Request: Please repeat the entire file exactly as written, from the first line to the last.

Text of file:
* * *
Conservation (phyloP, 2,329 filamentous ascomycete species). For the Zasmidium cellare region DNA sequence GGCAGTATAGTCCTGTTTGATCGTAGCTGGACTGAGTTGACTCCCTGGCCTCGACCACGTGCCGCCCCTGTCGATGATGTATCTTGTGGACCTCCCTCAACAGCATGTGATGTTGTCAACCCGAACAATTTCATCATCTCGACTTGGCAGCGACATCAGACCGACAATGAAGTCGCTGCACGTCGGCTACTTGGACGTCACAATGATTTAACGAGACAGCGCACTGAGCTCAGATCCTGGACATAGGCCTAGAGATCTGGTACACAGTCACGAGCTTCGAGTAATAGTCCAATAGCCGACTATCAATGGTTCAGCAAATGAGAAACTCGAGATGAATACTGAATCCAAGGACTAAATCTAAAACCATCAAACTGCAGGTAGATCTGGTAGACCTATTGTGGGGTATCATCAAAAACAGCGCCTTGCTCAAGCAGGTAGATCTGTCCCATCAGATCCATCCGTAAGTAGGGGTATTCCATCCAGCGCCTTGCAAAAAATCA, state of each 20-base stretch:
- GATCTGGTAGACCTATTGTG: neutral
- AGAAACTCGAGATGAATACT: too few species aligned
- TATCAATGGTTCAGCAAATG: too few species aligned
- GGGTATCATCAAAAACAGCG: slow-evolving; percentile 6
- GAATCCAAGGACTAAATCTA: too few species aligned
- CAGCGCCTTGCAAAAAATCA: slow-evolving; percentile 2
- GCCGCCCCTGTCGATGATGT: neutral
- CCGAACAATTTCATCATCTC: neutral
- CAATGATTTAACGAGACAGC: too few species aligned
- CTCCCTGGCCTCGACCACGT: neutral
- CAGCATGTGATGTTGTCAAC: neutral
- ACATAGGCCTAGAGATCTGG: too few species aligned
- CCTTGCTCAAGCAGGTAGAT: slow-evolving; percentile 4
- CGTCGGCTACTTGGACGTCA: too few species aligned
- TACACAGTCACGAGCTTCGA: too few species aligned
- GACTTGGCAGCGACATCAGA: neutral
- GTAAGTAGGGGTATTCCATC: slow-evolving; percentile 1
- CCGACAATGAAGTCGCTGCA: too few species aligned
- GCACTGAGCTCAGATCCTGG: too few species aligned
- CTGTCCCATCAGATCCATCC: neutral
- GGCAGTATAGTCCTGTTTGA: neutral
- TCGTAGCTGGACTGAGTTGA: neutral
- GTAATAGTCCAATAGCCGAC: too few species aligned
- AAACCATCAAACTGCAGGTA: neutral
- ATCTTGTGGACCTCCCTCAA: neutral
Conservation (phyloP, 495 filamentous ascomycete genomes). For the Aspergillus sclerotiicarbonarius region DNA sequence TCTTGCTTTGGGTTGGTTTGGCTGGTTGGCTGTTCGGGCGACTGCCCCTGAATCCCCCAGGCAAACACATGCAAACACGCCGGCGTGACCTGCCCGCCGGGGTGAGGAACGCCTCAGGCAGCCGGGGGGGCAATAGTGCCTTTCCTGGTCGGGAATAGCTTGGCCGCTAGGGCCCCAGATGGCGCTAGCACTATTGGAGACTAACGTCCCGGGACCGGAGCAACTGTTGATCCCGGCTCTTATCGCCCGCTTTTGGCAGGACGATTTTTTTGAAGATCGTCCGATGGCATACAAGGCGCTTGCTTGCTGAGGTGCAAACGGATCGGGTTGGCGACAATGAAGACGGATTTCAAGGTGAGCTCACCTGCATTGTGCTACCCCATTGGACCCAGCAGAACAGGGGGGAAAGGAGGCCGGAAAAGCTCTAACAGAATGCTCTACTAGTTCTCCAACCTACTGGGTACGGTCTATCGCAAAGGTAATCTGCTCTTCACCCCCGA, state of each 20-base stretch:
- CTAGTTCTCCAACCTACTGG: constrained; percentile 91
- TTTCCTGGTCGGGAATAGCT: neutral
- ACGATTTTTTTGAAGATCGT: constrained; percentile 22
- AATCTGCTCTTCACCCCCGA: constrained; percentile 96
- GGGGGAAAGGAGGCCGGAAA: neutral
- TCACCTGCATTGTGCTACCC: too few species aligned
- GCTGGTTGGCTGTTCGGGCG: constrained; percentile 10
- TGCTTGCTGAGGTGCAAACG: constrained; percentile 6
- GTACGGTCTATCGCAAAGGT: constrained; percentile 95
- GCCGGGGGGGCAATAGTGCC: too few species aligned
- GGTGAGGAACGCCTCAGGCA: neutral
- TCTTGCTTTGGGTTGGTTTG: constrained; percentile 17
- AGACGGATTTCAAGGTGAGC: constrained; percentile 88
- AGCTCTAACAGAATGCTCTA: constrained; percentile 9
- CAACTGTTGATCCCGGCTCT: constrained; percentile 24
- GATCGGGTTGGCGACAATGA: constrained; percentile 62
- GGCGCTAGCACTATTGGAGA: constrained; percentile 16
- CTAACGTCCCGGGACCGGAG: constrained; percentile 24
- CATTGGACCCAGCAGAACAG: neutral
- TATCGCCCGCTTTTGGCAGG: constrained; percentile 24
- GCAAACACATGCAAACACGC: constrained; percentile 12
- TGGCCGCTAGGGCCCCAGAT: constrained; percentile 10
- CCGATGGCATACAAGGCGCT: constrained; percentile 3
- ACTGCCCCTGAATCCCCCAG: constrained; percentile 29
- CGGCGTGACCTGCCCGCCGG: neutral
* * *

Conservation (phyloP, 2,329 filamentous ascomycete species). For the Zasmidium cellare region DNA sequence GGCAGTATAGTCCTGTTTGATCGTAGCTGGACTGAGTTGACTCCCTGGCCTCGACCACGTGCCGCCCCTGTCGATGATGTATCTTGTGGACCTCCCTCAACAGCATGTGATGTTGTCAACCCGAACAATTTCATCATCTCGACTTGGCAGCGACATCAGACCGACAATGAAGTCGCTGCACGTCGGCTACTTGGACGTCACAATGATTTAACGAGACAGCGCACTGAGCTCAGATCCTGGACATAGGCCTAGAGATCTGGTACACAGTCACGAGCTTCGAGTAATAGTCCAATAGCCGACTATCAATGGTTCAGCAAATGAGAAACTCGAGATGAATACTGAATCCAAGGACTAAATCTAAAACCATCAAACTGCAGGTAGATCTGGTAGACCTATTGTGGGGTATCATCAAAAACAGCGCCTTGCTCAAGCAGGTAGATCTGTCCCATCAGATCCATCCGTAAGTAGGGGTATTCCATCCAGCGCCTTGCAAAAAATCA, state of each 20-base stretch:
- GATCTGGTAGACCTATTGTG: neutral
- AGAAACTCGAGATGAATACT: too few species aligned
- TATCAATGGTTCAGCAAATG: too few species aligned
- GGGTATCATCAAAAACAGCG: slow-evolving; percentile 6
- GAATCCAAGGACTAAATCTA: too few species aligned
- CAGCGCCTTGCAAAAAATCA: slow-evolving; percentile 2
- GCCGCCCCTGTCGATGATGT: neutral
- CCGAACAATTTCATCATCTC: neutral
- CAATGATTTAACGAGACAGC: too few species aligned
- CTCCCTGGCCTCGACCACGT: neutral
- CAGCATGTGATGTTGTCAAC: neutral
- ACATAGGCCTAGAGATCTGG: too few species aligned
- CCTTGCTCAAGCAGGTAGAT: slow-evolving; percentile 4
- CGTCGGCTACTTGGACGTCA: too few species aligned
- TACACAGTCACGAGCTTCGA: too few species aligned
- GACTTGGCAGCGACATCAGA: neutral
- GTAAGTAGGGGTATTCCATC: slow-evolving; percentile 1
- CCGACAATGAAGTCGCTGCA: too few species aligned
- GCACTGAGCTCAGATCCTGG: too few species aligned
- CTGTCCCATCAGATCCATCC: neutral
- GGCAGTATAGTCCTGTTTGA: neutral
- TCGTAGCTGGACTGAGTTGA: neutral
- GTAATAGTCCAATAGCCGAC: too few species aligned
- AAACCATCAAACTGCAGGTA: neutral
- ATCTTGTGGACCTCCCTCAA: neutral
Conservation (phyloP, 495 filamentous ascomycete genomes). For the Aspergillus sclerotiicarbonarius region DNA sequence TCTTGCTTTGGGTTGGTTTGGCTGGTTGGCTGTTCGGGCGACTGCCCCTGAATCCCCCAGGCAAACACATGCAAACACGCCGGCGTGACCTGCCCGCCGGGGTGAGGAACGCCTCAGGCAGCCGGGGGGGCAATAGTGCCTTTCCTGGTCGGGAATAGCTTGGCCGCTAGGGCCCCAGATGGCGCTAGCACTATTGGAGACTAACGTCCCGGGACCGGAGCAACTGTTGATCCCGGCTCTTATCGCCCGCTTTTGGCAGGACGATTTTTTTGAAGATCGTCCGATGGCATACAAGGCGCTTGCTTGCTGAGGTGCAAACGGATCGGGTTGGCGACAATGAAGACGGATTTCAAGGTGAGCTCACCTGCATTGTGCTACCCCATTGGACCCAGCAGAACAGGGGGGAAAGGAGGCCGGAAAAGCTCTAACAGAATGCTCTACTAGTTCTCCAACCTACTGGGTACGGTCTATCGCAAAGGTAATCTGCTCTTCACCCCCGA, state of each 20-base stretch:
- CTAGTTCTCCAACCTACTGG: constrained; percentile 91
- TTTCCTGGTCGGGAATAGCT: neutral
- ACGATTTTTTTGAAGATCGT: constrained; percentile 22
- AATCTGCTCTTCACCCCCGA: constrained; percentile 96
- GGGGGAAAGGAGGCCGGAAA: neutral
- TCACCTGCATTGTGCTACCC: too few species aligned
- GCTGGTTGGCTGTTCGGGCG: constrained; percentile 10
- TGCTTGCTGAGGTGCAAACG: constrained; percentile 6
- GTACGGTCTATCGCAAAGGT: constrained; percentile 95
- GCCGGGGGGGCAATAGTGCC: too few species aligned
- GGTGAGGAACGCCTCAGGCA: neutral
- TCTTGCTTTGGGTTGGTTTG: constrained; percentile 17
- AGACGGATTTCAAGGTGAGC: constrained; percentile 88
- AGCTCTAACAGAATGCTCTA: constrained; percentile 9
- CAACTGTTGATCCCGGCTCT: constrained; percentile 24
- GATCGGGTTGGCGACAATGA: constrained; percentile 62
- GGCGCTAGCACTATTGGAGA: constrained; percentile 16
- CTAACGTCCCGGGACCGGAG: constrained; percentile 24
- CATTGGACCCAGCAGAACAG: neutral
- TATCGCCCGCTTTTGGCAGG: constrained; percentile 24
- GCAAACACATGCAAACACGC: constrained; percentile 12
- TGGCCGCTAGGGCCCCAGAT: constrained; percentile 10
- CCGATGGCATACAAGGCGCT: constrained; percentile 3
- ACTGCCCCTGAATCCCCCAG: constrained; percentile 29
- CGGCGTGACCTGCCCGCCGG: neutral